“Bite-Size Bits of Local, National, and Global History”
“Bite-Size Bits of Local, National, and Global History”
South Portland in Cumberland County, Maine — The American Northeast (New England)

Liberty Ship Memorial

Liberty Ship Memorial Marker image. Click for full size.
By William Fischer, Jr., September 18, 2011
1. Liberty Ship Memorial Marker
This scenic point of land overlooking Portland Harbor, where Bug Light Park stands today, was once home to a sprawling World War II Shipyard that covered 140 acres of land, including over 60 buildings, and had the capacity to build up to 13 ships at one time. Between 1941 and 1945, the South Portland Shipyards built 266 cargo vessels, 236 of which were Liberty Ships, contributing immeasurably to the Allied victory in World War II.

When the war ended, so did the need for Liberty Ships and the Shipyards. In 1945, the Maine Legislature responded to growing concerns over the economic future of the area by forming the Greater Portland Public Development Commission (GPPDC), which acquired, leased, and managed the Shipyard properties. Since its inception, the GPPDC has brought employment and economic benefits to the Greater Portland area.

In 1996, a group of concerned South Portland residents organized to spearhead the effort to purchase and preserve a portion of the former Shipyard property for use as a public park. On December 30, 1996, with support from the City of South Portland, GPPDC, and the adjacent Portland Pipe Line Corp., Bug Light Park became a reality. Meanwhile, The Bug Light Park Enhancement group began working on plans for a memorial to South Portland's shipbuilding heritage.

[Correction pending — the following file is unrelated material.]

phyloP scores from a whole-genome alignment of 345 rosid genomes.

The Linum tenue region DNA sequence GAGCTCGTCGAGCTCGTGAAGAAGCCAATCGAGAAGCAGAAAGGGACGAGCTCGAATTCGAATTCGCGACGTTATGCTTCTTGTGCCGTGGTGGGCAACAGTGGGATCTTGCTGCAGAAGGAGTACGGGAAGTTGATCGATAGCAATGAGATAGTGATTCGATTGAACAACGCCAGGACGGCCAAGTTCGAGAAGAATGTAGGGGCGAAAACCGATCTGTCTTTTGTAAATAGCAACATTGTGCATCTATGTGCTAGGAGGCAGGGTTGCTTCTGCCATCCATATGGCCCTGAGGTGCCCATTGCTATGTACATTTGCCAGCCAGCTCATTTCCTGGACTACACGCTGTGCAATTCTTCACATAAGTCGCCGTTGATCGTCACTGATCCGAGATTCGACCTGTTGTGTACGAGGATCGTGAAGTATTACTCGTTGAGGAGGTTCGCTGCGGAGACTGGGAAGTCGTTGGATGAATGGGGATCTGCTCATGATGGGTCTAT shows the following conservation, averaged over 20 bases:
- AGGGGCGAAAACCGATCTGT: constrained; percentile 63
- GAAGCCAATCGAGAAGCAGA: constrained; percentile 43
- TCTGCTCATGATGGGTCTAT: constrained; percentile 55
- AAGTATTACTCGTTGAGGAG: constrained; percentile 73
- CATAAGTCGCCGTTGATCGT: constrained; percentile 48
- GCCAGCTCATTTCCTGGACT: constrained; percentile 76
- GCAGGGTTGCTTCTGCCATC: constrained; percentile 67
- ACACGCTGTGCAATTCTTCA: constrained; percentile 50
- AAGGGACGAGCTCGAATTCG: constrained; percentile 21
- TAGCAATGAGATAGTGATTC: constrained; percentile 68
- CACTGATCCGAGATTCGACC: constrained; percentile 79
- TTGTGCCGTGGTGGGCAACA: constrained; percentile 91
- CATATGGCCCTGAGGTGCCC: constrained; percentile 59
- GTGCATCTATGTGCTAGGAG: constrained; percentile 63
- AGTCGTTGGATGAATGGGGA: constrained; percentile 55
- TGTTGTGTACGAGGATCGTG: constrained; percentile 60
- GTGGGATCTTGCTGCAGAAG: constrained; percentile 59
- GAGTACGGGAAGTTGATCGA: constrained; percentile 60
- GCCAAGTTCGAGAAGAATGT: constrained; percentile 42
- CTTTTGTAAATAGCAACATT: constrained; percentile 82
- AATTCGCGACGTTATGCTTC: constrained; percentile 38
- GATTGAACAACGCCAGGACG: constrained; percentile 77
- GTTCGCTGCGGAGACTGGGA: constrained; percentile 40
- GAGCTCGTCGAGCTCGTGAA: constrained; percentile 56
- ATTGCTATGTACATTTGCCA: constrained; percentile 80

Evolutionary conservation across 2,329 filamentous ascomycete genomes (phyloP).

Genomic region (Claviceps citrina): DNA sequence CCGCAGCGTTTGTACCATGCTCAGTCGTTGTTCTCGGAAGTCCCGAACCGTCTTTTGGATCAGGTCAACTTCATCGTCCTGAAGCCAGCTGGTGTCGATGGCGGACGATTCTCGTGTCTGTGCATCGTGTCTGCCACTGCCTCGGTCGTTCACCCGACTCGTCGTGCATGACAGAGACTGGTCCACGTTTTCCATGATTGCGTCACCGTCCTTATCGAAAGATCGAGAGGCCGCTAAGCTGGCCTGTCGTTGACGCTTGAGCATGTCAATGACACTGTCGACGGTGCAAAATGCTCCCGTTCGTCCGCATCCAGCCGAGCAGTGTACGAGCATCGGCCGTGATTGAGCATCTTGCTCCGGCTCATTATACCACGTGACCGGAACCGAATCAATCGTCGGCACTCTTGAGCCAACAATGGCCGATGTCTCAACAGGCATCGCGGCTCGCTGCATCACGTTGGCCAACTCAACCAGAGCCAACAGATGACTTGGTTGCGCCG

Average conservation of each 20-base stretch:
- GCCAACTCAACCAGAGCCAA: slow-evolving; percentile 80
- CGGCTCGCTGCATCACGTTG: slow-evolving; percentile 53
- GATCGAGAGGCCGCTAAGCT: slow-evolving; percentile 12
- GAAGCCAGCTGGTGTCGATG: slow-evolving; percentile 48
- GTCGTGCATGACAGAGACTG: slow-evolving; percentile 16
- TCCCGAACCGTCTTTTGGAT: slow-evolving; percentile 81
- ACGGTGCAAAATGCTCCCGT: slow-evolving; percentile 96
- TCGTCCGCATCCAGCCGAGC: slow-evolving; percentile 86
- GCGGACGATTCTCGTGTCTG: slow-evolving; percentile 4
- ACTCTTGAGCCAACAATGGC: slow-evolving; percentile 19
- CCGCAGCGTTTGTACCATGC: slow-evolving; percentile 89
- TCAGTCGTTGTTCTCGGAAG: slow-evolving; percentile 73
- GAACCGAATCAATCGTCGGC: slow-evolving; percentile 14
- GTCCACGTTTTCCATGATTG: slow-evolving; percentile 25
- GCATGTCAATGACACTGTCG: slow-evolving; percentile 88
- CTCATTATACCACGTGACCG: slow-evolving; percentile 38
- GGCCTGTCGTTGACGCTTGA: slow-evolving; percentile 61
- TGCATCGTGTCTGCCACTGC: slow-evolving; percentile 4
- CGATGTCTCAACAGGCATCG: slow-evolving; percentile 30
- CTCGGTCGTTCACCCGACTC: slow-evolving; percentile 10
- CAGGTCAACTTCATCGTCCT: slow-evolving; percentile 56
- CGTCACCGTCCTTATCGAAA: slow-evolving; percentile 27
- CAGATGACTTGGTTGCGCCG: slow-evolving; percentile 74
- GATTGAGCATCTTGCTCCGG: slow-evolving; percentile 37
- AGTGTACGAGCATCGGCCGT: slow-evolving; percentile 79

The Liberty Ship Memorial
Liberty Ship Memorial and Markers image. Click for full size.
By William Fischer, Jr., September 18, 2011
2. Liberty Ship Memorial and Markers
was conceived as a tribute to the thousands of men and women who worked at the South Portland Shipyards; the seamen who faced the dangers of war on board the Liberty Ships; all of those who served in the war and their families; and the South Portland residents who shared their backyard with a booming shipyard.

The Liberty Ship Memorial would not have been possible without the vision and efforts of Ed Langlois (1921-1998), who worked tirelessly to preserve the memories of his fellow shipyard workers and the Liberty Ships they built. Dedicated in a public ceremony in November 2001, this Memorial strives to keep the spirit of the shipyard alive for future generations.

The centerpiece of the Memorial is a sculpture, constructed of steel and standing over 35 feet tall and 65 feet long. Creating a sculpture that would be faithful to the details of an actual Liberty required extensive research, since only two of the original Liberty fleet still existed and original construction drawings were incomplete. The design team travelled to San Francisco and Toledo to photograph and measure the ships so that the sculpture would accurately portray the bow section of the Liberty Ship as she would have appeared under construction in the dry dock. With its exposed frames and partial exterior plating, the sculpture conveys the ship's scale, lines, and construction details. It also